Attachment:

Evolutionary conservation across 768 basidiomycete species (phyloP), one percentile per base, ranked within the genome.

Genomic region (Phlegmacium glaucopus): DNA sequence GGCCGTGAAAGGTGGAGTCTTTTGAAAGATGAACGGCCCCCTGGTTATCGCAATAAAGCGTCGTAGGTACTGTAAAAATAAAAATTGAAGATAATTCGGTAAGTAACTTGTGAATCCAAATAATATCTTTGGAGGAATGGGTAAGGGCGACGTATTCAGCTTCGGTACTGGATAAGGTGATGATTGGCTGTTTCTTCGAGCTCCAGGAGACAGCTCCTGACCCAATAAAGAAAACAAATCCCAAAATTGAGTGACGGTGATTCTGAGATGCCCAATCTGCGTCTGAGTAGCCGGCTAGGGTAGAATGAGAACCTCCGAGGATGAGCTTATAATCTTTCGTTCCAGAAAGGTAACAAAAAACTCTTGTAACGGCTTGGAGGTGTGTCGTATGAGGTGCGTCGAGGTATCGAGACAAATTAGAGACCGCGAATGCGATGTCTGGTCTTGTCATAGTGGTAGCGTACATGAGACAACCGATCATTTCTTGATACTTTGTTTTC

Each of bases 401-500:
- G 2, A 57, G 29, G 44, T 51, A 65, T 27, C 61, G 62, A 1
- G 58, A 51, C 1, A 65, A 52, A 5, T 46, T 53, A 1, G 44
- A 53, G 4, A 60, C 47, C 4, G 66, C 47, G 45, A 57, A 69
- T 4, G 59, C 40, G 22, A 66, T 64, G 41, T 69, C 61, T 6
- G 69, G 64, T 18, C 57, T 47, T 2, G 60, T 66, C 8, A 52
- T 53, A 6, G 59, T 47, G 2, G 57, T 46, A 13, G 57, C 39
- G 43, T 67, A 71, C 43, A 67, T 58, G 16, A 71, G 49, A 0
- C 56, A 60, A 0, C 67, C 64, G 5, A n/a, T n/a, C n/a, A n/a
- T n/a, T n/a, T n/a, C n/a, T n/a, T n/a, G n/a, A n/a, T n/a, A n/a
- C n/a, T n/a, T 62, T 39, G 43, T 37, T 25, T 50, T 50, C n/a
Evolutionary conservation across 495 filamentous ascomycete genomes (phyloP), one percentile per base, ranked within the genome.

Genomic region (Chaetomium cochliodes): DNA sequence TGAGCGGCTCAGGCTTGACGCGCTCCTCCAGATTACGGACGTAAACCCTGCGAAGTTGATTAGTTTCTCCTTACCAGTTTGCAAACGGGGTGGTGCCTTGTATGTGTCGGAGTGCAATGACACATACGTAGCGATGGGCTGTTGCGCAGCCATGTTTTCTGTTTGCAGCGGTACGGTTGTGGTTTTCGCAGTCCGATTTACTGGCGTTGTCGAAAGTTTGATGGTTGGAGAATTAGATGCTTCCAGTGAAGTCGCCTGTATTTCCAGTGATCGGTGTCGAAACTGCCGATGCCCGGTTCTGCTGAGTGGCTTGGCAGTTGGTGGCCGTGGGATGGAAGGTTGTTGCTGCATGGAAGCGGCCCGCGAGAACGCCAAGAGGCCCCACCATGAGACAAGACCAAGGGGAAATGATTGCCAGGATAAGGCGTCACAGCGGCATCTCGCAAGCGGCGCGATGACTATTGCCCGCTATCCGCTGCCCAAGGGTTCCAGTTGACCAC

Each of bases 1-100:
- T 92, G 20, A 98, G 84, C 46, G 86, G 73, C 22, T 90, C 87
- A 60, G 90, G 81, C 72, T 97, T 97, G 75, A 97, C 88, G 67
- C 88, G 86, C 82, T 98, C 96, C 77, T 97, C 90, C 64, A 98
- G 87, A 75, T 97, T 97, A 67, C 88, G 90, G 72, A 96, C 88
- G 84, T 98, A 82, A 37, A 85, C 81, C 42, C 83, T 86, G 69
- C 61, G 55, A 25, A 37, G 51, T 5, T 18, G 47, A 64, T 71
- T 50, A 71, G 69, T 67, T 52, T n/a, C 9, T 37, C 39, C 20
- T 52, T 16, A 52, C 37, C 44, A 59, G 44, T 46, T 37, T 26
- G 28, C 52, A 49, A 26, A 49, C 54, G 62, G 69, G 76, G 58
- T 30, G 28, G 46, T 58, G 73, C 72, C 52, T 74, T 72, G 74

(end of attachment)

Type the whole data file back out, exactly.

Evolutionary conservation across 768 basidiomycete species (phyloP), one percentile per base, ranked within the genome.

Genomic region (Phlegmacium glaucopus): DNA sequence GGCCGTGAAAGGTGGAGTCTTTTGAAAGATGAACGGCCCCCTGGTTATCGCAATAAAGCGTCGTAGGTACTGTAAAAATAAAAATTGAAGATAATTCGGTAAGTAACTTGTGAATCCAAATAATATCTTTGGAGGAATGGGTAAGGGCGACGTATTCAGCTTCGGTACTGGATAAGGTGATGATTGGCTGTTTCTTCGAGCTCCAGGAGACAGCTCCTGACCCAATAAAGAAAACAAATCCCAAAATTGAGTGACGGTGATTCTGAGATGCCCAATCTGCGTCTGAGTAGCCGGCTAGGGTAGAATGAGAACCTCCGAGGATGAGCTTATAATCTTTCGTTCCAGAAAGGTAACAAAAAACTCTTGTAACGGCTTGGAGGTGTGTCGTATGAGGTGCGTCGAGGTATCGAGACAAATTAGAGACCGCGAATGCGATGTCTGGTCTTGTCATAGTGGTAGCGTACATGAGACAACCGATCATTTCTTGATACTTTGTTTTC

Each of bases 401-500:
- G 2, A 57, G 29, G 44, T 51, A 65, T 27, C 61, G 62, A 1
- G 58, A 51, C 1, A 65, A 52, A 5, T 46, T 53, A 1, G 44
- A 53, G 4, A 60, C 47, C 4, G 66, C 47, G 45, A 57, A 69
- T 4, G 59, C 40, G 22, A 66, T 64, G 41, T 69, C 61, T 6
- G 69, G 64, T 18, C 57, T 47, T 2, G 60, T 66, C 8, A 52
- T 53, A 6, G 59, T 47, G 2, G 57, T 46, A 13, G 57, C 39
- G 43, T 67, A 71, C 43, A 67, T 58, G 16, A 71, G 49, A 0
- C 56, A 60, A 0, C 67, C 64, G 5, A n/a, T n/a, C n/a, A n/a
- T n/a, T n/a, T n/a, C n/a, T n/a, T n/a, G n/a, A n/a, T n/a, A n/a
- C n/a, T n/a, T 62, T 39, G 43, T 37, T 25, T 50, T 50, C n/a
Evolutionary conservation across 495 filamentous ascomycete genomes (phyloP), one percentile per base, ranked within the genome.

Genomic region (Chaetomium cochliodes): DNA sequence TGAGCGGCTCAGGCTTGACGCGCTCCTCCAGATTACGGACGTAAACCCTGCGAAGTTGATTAGTTTCTCCTTACCAGTTTGCAAACGGGGTGGTGCCTTGTATGTGTCGGAGTGCAATGACACATACGTAGCGATGGGCTGTTGCGCAGCCATGTTTTCTGTTTGCAGCGGTACGGTTGTGGTTTTCGCAGTCCGATTTACTGGCGTTGTCGAAAGTTTGATGGTTGGAGAATTAGATGCTTCCAGTGAAGTCGCCTGTATTTCCAGTGATCGGTGTCGAAACTGCCGATGCCCGGTTCTGCTGAGTGGCTTGGCAGTTGGTGGCCGTGGGATGGAAGGTTGTTGCTGCATGGAAGCGGCCCGCGAGAACGCCAAGAGGCCCCACCATGAGACAAGACCAAGGGGAAATGATTGCCAGGATAAGGCGTCACAGCGGCATCTCGCAAGCGGCGCGATGACTATTGCCCGCTATCCGCTGCCCAAGGGTTCCAGTTGACCAC

Each of bases 1-100:
- T 92, G 20, A 98, G 84, C 46, G 86, G 73, C 22, T 90, C 87
- A 60, G 90, G 81, C 72, T 97, T 97, G 75, A 97, C 88, G 67
- C 88, G 86, C 82, T 98, C 96, C 77, T 97, C 90, C 64, A 98
- G 87, A 75, T 97, T 97, A 67, C 88, G 90, G 72, A 96, C 88
- G 84, T 98, A 82, A 37, A 85, C 81, C 42, C 83, T 86, G 69
- C 61, G 55, A 25, A 37, G 51, T 5, T 18, G 47, A 64, T 71
- T 50, A 71, G 69, T 67, T 52, T n/a, C 9, T 37, C 39, C 20
- T 52, T 16, A 52, C 37, C 44, A 59, G 44, T 46, T 37, T 26
- G 28, C 52, A 49, A 26, A 49, C 54, G 62, G 69, G 76, G 58
- T 30, G 28, G 46, T 58, G 73, C 72, C 52, T 74, T 72, G 74